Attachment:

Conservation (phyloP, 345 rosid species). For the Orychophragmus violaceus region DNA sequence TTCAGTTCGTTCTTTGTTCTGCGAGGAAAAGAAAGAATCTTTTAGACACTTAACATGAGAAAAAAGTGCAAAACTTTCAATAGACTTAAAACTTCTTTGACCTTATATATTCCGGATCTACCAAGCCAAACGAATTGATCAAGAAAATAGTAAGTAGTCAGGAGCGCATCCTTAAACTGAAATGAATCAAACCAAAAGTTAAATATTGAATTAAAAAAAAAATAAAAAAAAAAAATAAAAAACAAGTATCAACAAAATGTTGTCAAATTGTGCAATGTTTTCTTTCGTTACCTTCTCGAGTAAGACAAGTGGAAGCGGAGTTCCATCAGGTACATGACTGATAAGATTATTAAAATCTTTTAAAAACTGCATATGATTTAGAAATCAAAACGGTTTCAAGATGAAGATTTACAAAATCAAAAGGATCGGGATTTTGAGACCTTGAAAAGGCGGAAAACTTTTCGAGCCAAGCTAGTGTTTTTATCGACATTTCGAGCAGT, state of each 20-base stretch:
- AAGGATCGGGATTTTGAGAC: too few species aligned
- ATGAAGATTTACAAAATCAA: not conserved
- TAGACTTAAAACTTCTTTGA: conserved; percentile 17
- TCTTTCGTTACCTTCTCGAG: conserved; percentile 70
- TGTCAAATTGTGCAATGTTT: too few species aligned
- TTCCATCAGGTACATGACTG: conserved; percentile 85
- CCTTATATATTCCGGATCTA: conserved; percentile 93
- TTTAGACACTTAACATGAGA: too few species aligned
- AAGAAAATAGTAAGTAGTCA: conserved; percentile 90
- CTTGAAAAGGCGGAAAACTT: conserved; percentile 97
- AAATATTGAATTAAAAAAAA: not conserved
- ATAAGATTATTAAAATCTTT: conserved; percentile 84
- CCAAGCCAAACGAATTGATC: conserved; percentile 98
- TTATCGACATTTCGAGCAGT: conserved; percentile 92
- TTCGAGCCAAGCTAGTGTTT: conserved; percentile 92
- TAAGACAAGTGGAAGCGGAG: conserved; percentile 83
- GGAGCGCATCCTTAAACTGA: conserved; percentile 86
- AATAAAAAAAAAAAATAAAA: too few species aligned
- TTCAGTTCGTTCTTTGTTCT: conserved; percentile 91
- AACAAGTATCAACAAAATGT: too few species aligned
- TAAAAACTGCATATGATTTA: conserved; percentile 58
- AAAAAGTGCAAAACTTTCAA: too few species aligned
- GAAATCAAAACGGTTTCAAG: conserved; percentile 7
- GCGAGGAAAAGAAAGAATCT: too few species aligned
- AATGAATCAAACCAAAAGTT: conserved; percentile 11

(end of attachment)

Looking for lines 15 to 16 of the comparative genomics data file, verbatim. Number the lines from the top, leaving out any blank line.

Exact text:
- TTATCGACATTTCGAGCAGT: conserved; percentile 92
- TTCGAGCCAAGCTAGTGTTT: conserved; percentile 92